Youths at Kitchener shelter think system 'too rigid' to help them advance
"You can't put rules, rules, rules, when everyone is different"
Youth with ties to Canada's child welfare system say 'aging out' out of the support system aimed at children is just one of the challenges facing homeless young people trying to break out of the social care cycle.
"Right now, I feel like I'm doing fine, because I'm still technically a kid," said a 16-year-old youth staying at oneROOF, a Kitchener, Ont. agency for young people facing homelessness.
"Hopefully I'm going to be able to get my job as a CAS worker when I'm older, but if I don't, it's like, I guess I'm going to have to do what I have to do to stay alive."
Troubling connection revealed
A national report released earlier this month identified strong links between youth homelessness and Canada's child welfare system.
- Youth homelessness linked to foster care system in new study
- Education, community support key to smooth transition for youth in care
It found that over 60 per cent of homeless youth have at some point been involved with the child welfare system, nearly 200 times the ratio copared with the general population.
In many cases, these young people simply outgrow the children's services that they were entitled to when younger, leaving them without a place to live. In other cases, the young person makes a choice to leave the system after adolescence — or sometimes during.
"I had foster parents," said a young man staying at oneROOF, "but when I was 12, I said, 'Screw it! I would much rather live on the street where I know I'm at a stable house, rather than go from house to house to house."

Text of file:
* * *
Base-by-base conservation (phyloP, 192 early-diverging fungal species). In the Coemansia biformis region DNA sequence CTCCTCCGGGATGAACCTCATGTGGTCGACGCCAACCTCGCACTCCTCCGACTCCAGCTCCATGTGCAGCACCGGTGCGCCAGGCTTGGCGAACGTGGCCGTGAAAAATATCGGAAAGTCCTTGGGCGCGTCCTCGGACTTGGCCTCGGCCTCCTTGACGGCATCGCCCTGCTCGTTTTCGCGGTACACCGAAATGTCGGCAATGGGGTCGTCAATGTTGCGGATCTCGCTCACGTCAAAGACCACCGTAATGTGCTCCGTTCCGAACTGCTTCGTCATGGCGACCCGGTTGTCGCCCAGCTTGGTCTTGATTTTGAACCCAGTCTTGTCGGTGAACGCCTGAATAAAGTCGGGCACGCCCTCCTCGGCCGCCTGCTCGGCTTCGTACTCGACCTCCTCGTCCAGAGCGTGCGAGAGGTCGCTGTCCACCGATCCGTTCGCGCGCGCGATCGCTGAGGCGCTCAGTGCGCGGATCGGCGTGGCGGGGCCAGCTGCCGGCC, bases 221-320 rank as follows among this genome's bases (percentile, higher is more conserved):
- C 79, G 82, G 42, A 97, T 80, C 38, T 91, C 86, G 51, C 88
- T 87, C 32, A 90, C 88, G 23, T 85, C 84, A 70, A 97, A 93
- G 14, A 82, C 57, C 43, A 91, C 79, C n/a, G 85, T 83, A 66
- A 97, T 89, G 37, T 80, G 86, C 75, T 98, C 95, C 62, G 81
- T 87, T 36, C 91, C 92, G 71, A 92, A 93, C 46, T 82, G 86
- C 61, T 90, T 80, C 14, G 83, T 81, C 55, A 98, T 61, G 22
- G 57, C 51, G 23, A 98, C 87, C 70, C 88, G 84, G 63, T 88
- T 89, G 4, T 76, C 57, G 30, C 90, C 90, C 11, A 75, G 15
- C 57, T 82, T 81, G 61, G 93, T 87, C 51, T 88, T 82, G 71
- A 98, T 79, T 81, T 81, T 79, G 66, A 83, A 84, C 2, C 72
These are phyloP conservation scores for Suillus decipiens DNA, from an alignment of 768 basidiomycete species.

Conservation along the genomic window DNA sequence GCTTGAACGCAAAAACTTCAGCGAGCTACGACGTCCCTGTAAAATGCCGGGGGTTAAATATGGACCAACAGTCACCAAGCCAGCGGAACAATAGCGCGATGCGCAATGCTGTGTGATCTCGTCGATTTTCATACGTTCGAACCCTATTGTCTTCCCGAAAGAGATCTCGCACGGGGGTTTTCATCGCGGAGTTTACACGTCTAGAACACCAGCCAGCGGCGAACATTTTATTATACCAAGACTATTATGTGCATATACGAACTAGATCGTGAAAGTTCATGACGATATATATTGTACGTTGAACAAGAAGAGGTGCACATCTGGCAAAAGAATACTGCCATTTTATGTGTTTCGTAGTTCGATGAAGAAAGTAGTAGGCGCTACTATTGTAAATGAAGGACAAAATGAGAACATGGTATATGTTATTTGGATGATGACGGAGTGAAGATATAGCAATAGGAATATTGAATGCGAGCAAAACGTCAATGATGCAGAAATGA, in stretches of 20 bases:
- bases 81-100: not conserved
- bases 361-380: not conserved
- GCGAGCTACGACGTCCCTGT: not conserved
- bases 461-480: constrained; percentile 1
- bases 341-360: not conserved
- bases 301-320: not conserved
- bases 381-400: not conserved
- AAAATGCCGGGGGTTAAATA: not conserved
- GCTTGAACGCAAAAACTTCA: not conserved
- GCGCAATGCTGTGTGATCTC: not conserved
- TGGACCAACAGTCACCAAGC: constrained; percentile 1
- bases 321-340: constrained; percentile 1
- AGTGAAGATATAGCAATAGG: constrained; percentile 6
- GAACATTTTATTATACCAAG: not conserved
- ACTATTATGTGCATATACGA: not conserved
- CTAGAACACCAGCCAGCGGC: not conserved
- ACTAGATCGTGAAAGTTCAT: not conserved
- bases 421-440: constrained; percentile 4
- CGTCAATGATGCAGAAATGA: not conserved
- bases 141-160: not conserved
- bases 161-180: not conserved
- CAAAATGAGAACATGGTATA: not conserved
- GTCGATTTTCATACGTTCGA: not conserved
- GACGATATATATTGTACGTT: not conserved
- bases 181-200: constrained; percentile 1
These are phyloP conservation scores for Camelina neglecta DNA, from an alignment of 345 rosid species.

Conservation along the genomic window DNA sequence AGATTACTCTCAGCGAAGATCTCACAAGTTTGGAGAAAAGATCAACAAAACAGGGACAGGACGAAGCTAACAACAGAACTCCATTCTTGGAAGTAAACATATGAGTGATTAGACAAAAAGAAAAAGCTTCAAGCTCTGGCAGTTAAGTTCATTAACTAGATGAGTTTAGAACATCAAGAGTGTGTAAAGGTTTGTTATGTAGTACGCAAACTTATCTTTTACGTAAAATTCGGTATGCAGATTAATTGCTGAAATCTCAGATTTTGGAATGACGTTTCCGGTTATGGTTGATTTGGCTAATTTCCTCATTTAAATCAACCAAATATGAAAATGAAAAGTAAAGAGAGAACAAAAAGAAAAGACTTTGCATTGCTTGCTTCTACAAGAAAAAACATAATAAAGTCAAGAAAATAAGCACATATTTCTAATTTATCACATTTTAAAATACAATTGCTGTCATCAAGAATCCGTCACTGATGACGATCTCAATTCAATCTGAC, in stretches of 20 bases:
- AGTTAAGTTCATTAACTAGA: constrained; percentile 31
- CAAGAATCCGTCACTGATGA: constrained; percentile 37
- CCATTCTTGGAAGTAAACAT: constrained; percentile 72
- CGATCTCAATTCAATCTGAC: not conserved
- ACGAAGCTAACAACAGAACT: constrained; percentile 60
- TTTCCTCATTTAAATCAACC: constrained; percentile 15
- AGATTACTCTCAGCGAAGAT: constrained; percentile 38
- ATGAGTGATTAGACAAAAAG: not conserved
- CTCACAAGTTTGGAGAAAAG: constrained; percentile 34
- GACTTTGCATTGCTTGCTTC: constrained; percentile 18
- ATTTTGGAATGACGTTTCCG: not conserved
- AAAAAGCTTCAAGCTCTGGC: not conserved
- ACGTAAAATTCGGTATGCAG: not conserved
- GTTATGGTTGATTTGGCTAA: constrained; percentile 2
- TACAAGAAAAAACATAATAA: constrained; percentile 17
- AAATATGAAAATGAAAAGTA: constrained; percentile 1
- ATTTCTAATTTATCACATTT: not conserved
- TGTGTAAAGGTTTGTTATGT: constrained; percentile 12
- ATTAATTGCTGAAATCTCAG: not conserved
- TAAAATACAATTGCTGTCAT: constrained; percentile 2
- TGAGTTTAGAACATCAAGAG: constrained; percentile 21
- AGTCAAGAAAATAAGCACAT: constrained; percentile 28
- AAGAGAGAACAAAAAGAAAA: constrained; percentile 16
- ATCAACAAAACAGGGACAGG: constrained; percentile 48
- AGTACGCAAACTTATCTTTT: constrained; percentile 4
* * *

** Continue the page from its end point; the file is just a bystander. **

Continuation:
"It gives me more freedom, and when I have more freedom it enables me to calm down more and think about what I want to do."
But he admits that even at oneROOF there are rules he is expected to follow and that can be difficult "when you are a kid in a misunderstood world."
System too rigid, youth say
The 16-year-old youth at oneROOF, who cannot be named because of her connection to the child welfare system, said staff at group homes and shelters need to do more to support the individual needs of the children in care.
"No one's the exact same," she said. "You can't put rules, rules, rules, when everyone is different. What happens if someone has ADHD and can't sit down in a chair for that long?"
The young man, whose identity is also protected, added that even simple things like aiding with transportation to job interviews or apartment viewings would also helpful. But giving bus tickets to young people is not the best idea.
"There's a lot of individuals here that live with drug problems. They give them the bus ticket and they think it's just for a ride to go to buddies to get high," he said.
"They skip out on what they need to do and sometimes that can even lead to incarceration."
He said most young people want to do good, they just "don't do good without realizing it."